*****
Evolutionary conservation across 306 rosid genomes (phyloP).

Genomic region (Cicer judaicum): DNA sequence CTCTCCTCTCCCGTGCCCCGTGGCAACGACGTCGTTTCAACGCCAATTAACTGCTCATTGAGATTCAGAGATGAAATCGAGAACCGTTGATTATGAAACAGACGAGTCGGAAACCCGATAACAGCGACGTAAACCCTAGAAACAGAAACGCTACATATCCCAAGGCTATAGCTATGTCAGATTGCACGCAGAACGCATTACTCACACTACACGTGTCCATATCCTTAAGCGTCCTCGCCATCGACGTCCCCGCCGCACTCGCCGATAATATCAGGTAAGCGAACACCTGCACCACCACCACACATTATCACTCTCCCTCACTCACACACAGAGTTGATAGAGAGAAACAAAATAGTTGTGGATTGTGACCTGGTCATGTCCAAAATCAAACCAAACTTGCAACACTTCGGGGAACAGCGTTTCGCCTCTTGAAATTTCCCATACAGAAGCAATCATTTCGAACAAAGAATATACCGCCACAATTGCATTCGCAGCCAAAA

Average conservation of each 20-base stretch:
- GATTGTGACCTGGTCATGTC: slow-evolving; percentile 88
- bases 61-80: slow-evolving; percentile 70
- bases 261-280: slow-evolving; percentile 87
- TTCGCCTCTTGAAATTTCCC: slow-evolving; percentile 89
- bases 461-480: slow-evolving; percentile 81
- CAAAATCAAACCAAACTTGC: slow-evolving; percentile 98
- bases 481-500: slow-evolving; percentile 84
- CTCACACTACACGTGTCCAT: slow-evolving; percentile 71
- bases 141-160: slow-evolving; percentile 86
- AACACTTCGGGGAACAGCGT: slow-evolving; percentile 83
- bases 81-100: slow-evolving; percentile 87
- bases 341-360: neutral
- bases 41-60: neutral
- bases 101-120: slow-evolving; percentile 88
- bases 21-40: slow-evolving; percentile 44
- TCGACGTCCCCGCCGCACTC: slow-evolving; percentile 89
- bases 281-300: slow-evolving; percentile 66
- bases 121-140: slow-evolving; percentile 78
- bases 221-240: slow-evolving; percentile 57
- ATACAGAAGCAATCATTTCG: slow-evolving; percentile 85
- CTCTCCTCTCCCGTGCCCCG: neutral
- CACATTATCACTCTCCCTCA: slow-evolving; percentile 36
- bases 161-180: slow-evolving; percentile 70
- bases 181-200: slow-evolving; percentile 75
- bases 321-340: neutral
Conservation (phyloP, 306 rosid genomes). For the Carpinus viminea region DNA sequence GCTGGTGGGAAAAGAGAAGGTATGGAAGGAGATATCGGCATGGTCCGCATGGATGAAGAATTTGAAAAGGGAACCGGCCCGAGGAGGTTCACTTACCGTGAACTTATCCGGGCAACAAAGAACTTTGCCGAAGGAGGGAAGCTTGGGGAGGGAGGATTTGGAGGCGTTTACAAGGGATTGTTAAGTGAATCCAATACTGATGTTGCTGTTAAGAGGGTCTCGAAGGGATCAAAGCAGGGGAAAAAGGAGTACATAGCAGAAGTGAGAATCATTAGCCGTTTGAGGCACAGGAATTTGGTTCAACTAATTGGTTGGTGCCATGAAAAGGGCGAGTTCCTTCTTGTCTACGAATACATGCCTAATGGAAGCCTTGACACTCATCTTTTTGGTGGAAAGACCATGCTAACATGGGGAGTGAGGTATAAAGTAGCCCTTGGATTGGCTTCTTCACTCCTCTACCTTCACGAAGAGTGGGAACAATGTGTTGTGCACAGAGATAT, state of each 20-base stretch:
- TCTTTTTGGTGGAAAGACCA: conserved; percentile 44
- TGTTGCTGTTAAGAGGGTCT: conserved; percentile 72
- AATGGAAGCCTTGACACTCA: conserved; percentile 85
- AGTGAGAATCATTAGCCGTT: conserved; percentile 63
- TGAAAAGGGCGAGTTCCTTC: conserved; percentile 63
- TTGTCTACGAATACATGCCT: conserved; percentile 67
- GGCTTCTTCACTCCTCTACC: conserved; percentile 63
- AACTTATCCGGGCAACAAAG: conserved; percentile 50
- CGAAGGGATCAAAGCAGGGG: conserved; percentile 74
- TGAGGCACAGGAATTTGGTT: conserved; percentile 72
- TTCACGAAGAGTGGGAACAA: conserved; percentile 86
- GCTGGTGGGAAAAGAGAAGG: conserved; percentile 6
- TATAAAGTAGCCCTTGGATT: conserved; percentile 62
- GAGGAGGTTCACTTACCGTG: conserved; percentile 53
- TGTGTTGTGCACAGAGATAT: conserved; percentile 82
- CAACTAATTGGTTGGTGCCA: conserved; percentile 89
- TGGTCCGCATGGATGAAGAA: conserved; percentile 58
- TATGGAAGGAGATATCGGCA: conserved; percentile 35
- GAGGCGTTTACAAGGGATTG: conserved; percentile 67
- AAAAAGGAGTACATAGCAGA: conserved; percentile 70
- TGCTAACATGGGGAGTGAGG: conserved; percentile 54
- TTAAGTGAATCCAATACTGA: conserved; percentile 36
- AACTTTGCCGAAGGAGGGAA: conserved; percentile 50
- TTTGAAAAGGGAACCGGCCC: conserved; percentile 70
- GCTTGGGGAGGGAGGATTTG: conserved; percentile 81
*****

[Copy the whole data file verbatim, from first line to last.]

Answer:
Evolutionary conservation across 306 rosid genomes (phyloP).

Genomic region (Cicer judaicum): DNA sequence CTCTCCTCTCCCGTGCCCCGTGGCAACGACGTCGTTTCAACGCCAATTAACTGCTCATTGAGATTCAGAGATGAAATCGAGAACCGTTGATTATGAAACAGACGAGTCGGAAACCCGATAACAGCGACGTAAACCCTAGAAACAGAAACGCTACATATCCCAAGGCTATAGCTATGTCAGATTGCACGCAGAACGCATTACTCACACTACACGTGTCCATATCCTTAAGCGTCCTCGCCATCGACGTCCCCGCCGCACTCGCCGATAATATCAGGTAAGCGAACACCTGCACCACCACCACACATTATCACTCTCCCTCACTCACACACAGAGTTGATAGAGAGAAACAAAATAGTTGTGGATTGTGACCTGGTCATGTCCAAAATCAAACCAAACTTGCAACACTTCGGGGAACAGCGTTTCGCCTCTTGAAATTTCCCATACAGAAGCAATCATTTCGAACAAAGAATATACCGCCACAATTGCATTCGCAGCCAAAA

Average conservation of each 20-base stretch:
- GATTGTGACCTGGTCATGTC: slow-evolving; percentile 88
- bases 61-80: slow-evolving; percentile 70
- bases 261-280: slow-evolving; percentile 87
- TTCGCCTCTTGAAATTTCCC: slow-evolving; percentile 89
- bases 461-480: slow-evolving; percentile 81
- CAAAATCAAACCAAACTTGC: slow-evolving; percentile 98
- bases 481-500: slow-evolving; percentile 84
- CTCACACTACACGTGTCCAT: slow-evolving; percentile 71
- bases 141-160: slow-evolving; percentile 86
- AACACTTCGGGGAACAGCGT: slow-evolving; percentile 83
- bases 81-100: slow-evolving; percentile 87
- bases 341-360: neutral
- bases 41-60: neutral
- bases 101-120: slow-evolving; percentile 88
- bases 21-40: slow-evolving; percentile 44
- TCGACGTCCCCGCCGCACTC: slow-evolving; percentile 89
- bases 281-300: slow-evolving; percentile 66
- bases 121-140: slow-evolving; percentile 78
- bases 221-240: slow-evolving; percentile 57
- ATACAGAAGCAATCATTTCG: slow-evolving; percentile 85
- CTCTCCTCTCCCGTGCCCCG: neutral
- CACATTATCACTCTCCCTCA: slow-evolving; percentile 36
- bases 161-180: slow-evolving; percentile 70
- bases 181-200: slow-evolving; percentile 75
- bases 321-340: neutral
Conservation (phyloP, 306 rosid genomes). For the Carpinus viminea region DNA sequence GCTGGTGGGAAAAGAGAAGGTATGGAAGGAGATATCGGCATGGTCCGCATGGATGAAGAATTTGAAAAGGGAACCGGCCCGAGGAGGTTCACTTACCGTGAACTTATCCGGGCAACAAAGAACTTTGCCGAAGGAGGGAAGCTTGGGGAGGGAGGATTTGGAGGCGTTTACAAGGGATTGTTAAGTGAATCCAATACTGATGTTGCTGTTAAGAGGGTCTCGAAGGGATCAAAGCAGGGGAAAAAGGAGTACATAGCAGAAGTGAGAATCATTAGCCGTTTGAGGCACAGGAATTTGGTTCAACTAATTGGTTGGTGCCATGAAAAGGGCGAGTTCCTTCTTGTCTACGAATACATGCCTAATGGAAGCCTTGACACTCATCTTTTTGGTGGAAAGACCATGCTAACATGGGGAGTGAGGTATAAAGTAGCCCTTGGATTGGCTTCTTCACTCCTCTACCTTCACGAAGAGTGGGAACAATGTGTTGTGCACAGAGATAT, state of each 20-base stretch:
- TCTTTTTGGTGGAAAGACCA: conserved; percentile 44
- TGTTGCTGTTAAGAGGGTCT: conserved; percentile 72
- AATGGAAGCCTTGACACTCA: conserved; percentile 85
- AGTGAGAATCATTAGCCGTT: conserved; percentile 63
- TGAAAAGGGCGAGTTCCTTC: conserved; percentile 63
- TTGTCTACGAATACATGCCT: conserved; percentile 67
- GGCTTCTTCACTCCTCTACC: conserved; percentile 63
- AACTTATCCGGGCAACAAAG: conserved; percentile 50
- CGAAGGGATCAAAGCAGGGG: conserved; percentile 74
- TGAGGCACAGGAATTTGGTT: conserved; percentile 72
- TTCACGAAGAGTGGGAACAA: conserved; percentile 86
- GCTGGTGGGAAAAGAGAAGG: conserved; percentile 6
- TATAAAGTAGCCCTTGGATT: conserved; percentile 62
- GAGGAGGTTCACTTACCGTG: conserved; percentile 53
- TGTGTTGTGCACAGAGATAT: conserved; percentile 82
- CAACTAATTGGTTGGTGCCA: conserved; percentile 89
- TGGTCCGCATGGATGAAGAA: conserved; percentile 58
- TATGGAAGGAGATATCGGCA: conserved; percentile 35
- GAGGCGTTTACAAGGGATTG: conserved; percentile 67
- AAAAAGGAGTACATAGCAGA: conserved; percentile 70
- TGCTAACATGGGGAGTGAGG: conserved; percentile 54
- TTAAGTGAATCCAATACTGA: conserved; percentile 36
- AACTTTGCCGAAGGAGGGAA: conserved; percentile 50
- TTTGAAAAGGGAACCGGCCC: conserved; percentile 70
- GCTTGGGGAGGGAGGATTTG: conserved; percentile 81